progressive impairment of the nigrostriatal dopaminergic system induced
    by diabetes during aging. [19] Lietzau G, Magni G, Kehr J, Yoshitake T,
    Candeias E, Duarte AI, Pettersson H, Skogsberg J, Abbracchio MP, Klein T,
    Nyström T, Ceruti S, *Darsalia V*, Patrone C.Neurobiol Aging. 2020
  • 89:12-23. doi: 10.1016/j.neurobiolaging.2020.01.004. Epub 2020 Feb
    4.PMID: 32143981
    6) Obesity-induced type 2 diabetes impairs neurological recovery after
    stroke in correlation with decreased neurogenesis and persistent atrophy
    of parvalbumin-positive interneurons. [20] Pintana H, Lietzau G, Augestad
    IL, Chiazza F, Nyström T, Patrone C, *Darsalia V. *Clin Sci (Lond).
    2019 Jul 1
  • 133(13):1367-1386. doi: 10.1042/CS20190180. Print 2019 Jul
    15.PMID: 31235555
    7) The effect of DPP-4 inhibition to improve functional outcome after stroke
    is mediated by the SDF-1α/CXCR4 pathway. [21] Chiazza F, Tammen H,
    Pintana H, Lietzau G, Collino M, Nyström T, Klein T, *Darsalia V*,
    Patrone C.Cardiovasc Diabetol. 2018 May 19
  • 17(1):60. doi:
    10.1186/s12933-018-0702-3.PMID: 29776406
    8) Type 2 diabetes impairs odour detection, olfactory memory and olfactory
  • effects partly reversed by the DPP-4 inhibitor
    Linagliptin. [22] Lietzau G, Davidsson W, Östenson CG, Chiazza F,
    Nathanson D, Pintana H, Skogsberg J, Klein T, Nyström T, *Darsalia V*,
    Patrone C.Acta Neuropathol Commun. 2018 Feb 23
  • 6(1):14. doi:
    10.1186/s40478-018-0517-1.PMID: 29471869
    [1] https://pubmed.ncbi.nlm.nih.gov/34615525/
    [2] https://pubmed.ncbi.nlm.nih.gov/34937562/
    [3] https://pubmed.ncbi.nlm.nih.gov/36835405/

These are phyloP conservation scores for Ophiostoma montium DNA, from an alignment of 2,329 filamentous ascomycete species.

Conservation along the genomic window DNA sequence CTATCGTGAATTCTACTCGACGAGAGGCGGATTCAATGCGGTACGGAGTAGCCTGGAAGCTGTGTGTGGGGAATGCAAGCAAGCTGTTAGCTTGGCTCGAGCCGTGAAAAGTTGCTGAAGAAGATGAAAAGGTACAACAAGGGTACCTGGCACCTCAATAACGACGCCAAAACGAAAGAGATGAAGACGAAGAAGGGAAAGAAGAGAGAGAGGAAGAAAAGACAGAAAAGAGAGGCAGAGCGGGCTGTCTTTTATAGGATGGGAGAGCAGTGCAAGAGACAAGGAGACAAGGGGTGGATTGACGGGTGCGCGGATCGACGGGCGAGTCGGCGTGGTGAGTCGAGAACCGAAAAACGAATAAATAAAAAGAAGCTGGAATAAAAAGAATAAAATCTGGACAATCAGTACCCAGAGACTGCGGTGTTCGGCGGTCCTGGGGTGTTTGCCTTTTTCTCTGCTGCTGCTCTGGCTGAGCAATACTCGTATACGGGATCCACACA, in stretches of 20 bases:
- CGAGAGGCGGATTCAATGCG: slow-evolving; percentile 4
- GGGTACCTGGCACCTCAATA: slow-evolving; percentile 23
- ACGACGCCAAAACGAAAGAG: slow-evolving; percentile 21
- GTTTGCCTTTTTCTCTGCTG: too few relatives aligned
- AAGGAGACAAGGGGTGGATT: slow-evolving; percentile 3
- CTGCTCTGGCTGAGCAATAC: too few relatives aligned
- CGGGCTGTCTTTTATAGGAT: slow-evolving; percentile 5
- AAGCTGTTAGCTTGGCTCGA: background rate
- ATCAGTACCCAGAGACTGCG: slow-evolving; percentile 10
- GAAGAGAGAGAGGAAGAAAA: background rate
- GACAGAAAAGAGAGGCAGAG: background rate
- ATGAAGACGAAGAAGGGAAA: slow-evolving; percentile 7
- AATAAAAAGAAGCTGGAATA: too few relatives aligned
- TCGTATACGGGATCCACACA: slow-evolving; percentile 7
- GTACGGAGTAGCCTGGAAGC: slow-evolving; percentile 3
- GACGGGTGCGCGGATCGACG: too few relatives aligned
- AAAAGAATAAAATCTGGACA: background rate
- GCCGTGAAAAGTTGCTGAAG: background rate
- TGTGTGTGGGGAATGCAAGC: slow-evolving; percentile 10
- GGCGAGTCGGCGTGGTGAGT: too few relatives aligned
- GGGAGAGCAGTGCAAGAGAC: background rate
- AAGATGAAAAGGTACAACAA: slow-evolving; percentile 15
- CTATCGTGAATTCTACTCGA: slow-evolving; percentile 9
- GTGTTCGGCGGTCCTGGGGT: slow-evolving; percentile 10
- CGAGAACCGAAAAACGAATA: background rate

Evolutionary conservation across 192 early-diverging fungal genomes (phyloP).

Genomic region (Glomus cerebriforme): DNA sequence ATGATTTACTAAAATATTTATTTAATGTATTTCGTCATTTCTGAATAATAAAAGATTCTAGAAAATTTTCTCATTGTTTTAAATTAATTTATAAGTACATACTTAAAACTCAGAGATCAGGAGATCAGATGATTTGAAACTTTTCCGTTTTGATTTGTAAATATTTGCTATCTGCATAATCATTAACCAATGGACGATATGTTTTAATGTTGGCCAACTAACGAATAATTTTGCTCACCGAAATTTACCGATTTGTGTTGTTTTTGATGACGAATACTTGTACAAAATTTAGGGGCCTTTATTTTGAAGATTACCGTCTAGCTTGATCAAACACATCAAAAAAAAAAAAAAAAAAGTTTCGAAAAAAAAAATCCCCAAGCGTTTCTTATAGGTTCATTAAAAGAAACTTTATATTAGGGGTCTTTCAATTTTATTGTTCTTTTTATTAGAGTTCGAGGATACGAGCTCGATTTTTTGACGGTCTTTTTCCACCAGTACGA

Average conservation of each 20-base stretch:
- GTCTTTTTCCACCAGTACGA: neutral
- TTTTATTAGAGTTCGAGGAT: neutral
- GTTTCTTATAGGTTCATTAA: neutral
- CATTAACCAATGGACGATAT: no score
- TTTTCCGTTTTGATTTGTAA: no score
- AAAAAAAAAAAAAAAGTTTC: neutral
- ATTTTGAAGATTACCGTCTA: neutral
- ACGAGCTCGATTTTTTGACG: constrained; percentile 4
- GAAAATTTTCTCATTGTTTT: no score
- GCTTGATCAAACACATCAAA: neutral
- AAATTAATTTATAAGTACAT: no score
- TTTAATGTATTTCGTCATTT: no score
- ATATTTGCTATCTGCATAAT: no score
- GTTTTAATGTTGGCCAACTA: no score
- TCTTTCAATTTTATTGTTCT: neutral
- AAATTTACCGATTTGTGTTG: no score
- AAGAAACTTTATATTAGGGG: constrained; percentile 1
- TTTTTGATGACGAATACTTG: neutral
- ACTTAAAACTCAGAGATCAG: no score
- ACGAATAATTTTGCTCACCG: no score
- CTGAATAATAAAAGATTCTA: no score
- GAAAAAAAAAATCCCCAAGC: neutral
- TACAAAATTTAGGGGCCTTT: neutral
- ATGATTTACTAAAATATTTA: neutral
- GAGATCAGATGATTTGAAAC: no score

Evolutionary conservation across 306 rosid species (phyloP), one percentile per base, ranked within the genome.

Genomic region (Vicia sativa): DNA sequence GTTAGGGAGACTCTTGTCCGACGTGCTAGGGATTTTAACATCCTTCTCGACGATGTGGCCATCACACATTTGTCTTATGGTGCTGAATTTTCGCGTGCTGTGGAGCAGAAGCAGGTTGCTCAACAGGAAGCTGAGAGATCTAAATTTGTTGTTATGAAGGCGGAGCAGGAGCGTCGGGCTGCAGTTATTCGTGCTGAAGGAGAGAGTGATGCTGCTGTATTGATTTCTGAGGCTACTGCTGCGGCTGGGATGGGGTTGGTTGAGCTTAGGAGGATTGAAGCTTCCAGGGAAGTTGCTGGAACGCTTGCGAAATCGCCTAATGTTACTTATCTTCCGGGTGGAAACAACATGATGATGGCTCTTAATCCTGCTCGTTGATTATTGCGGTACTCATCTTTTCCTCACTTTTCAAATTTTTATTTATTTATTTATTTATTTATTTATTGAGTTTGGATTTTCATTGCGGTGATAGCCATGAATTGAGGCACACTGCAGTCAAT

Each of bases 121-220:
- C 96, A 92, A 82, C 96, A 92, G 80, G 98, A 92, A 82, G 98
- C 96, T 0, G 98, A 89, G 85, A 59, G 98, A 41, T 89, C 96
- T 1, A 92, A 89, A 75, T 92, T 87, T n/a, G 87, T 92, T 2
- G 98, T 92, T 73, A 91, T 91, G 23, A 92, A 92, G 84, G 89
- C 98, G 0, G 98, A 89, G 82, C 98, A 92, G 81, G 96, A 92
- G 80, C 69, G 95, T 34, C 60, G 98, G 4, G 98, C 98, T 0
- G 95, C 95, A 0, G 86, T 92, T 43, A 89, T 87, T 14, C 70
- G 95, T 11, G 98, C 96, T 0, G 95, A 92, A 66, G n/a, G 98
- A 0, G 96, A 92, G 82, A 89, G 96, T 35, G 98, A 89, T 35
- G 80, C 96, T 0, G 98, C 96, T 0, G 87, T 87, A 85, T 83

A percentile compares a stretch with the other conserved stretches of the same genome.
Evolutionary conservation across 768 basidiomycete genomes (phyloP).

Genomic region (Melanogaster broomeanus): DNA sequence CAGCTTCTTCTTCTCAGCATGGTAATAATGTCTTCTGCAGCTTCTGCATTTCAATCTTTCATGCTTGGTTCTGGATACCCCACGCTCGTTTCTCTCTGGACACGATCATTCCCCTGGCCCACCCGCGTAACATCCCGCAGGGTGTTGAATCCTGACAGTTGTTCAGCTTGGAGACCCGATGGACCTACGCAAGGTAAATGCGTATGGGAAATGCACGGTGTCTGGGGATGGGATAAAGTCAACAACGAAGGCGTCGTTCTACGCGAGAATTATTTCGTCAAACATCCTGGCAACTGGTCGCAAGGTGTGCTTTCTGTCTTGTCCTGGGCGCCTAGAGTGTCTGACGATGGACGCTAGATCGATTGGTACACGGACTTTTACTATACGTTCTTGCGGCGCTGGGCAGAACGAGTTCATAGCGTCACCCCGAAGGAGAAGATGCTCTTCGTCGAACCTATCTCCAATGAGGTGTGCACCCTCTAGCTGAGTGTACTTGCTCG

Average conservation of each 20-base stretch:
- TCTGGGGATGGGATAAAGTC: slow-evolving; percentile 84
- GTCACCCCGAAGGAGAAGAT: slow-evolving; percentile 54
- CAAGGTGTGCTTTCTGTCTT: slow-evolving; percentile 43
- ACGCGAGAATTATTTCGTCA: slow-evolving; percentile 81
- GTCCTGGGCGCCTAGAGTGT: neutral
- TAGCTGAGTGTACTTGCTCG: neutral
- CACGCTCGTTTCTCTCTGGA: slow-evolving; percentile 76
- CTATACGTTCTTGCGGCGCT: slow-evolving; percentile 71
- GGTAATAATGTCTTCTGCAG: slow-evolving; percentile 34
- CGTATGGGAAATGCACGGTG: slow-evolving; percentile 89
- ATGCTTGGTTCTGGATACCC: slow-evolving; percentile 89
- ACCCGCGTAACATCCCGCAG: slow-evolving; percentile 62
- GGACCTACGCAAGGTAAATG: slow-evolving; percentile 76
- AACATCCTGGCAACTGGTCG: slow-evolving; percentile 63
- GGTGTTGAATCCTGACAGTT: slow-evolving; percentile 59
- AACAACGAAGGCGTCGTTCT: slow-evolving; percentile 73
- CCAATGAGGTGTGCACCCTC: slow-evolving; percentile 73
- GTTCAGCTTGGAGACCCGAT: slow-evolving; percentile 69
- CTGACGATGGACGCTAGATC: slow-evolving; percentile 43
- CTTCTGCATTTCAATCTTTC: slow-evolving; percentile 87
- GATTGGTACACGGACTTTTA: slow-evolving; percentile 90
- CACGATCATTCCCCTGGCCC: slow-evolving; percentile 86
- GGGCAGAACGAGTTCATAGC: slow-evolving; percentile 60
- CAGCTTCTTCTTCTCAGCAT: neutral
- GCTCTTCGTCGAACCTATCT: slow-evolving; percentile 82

[4] https://pubmed.ncbi.nlm.nih.gov/31235555/
    [5] https://pubmed.ncbi.nlm.nih.gov/32540876/
    [6] https://pubmed.ncbi.nlm.nih.gov/33973246/
    [7] https://pubmed.ncbi.nlm.nih.gov/32540876/
    [8] https://pubmed.ncbi.nlm.nih.gov/32143981/
    [9] https://pubmed.ncbi.nlm.nih.gov/22150224/
    [10] https://pubmed.ncbi.nlm.nih.gov/23209191/
    [11] https://pubmed.ncbi.nlm.nih.gov/17686040/
    [12] https://pubmed.ncbi.nlm.nih.gov/20531461/
    [13] https://pubmed.ncbi.nlm.nih.gov/16210404/
    [14] https://pubmed.ncbi.nlm.nih.gov/16002766/
    [15] https://pubmed.ncbi.nlm.nih.gov/36448982/
    [16] https://pubmed.ncbi.nlm.nih.gov/34937562/
    [17] https://pubmed.ncbi.nlm.nih.gov/34615525/
    [18] https://pubmed.ncbi.nlm.nih.gov/33973246/
    [19] https://pubmed.ncbi.nlm.nih.gov/32143981/
    [20] https://pubmed.ncbi.nlm.nih.gov/31235555/
    [21] https://pubmed.ncbi.nlm.nih.gov/29776406/
    [22] https://pubmed.ncbi.nlm.nih.gov/29471869/


  • *Project Coordinator and Examiner *for degree projects in medicine (30hp)
    Department of Medical Epidemiology and Biostatistics, Karolinska Institutet.


All other publications


  • Researcher, Department of Clinical Science and Education, Södersjukhuset, Karolinska Institutet, 2018-

Degrees and Education

  • Docent, Karolinska Institutet, 2021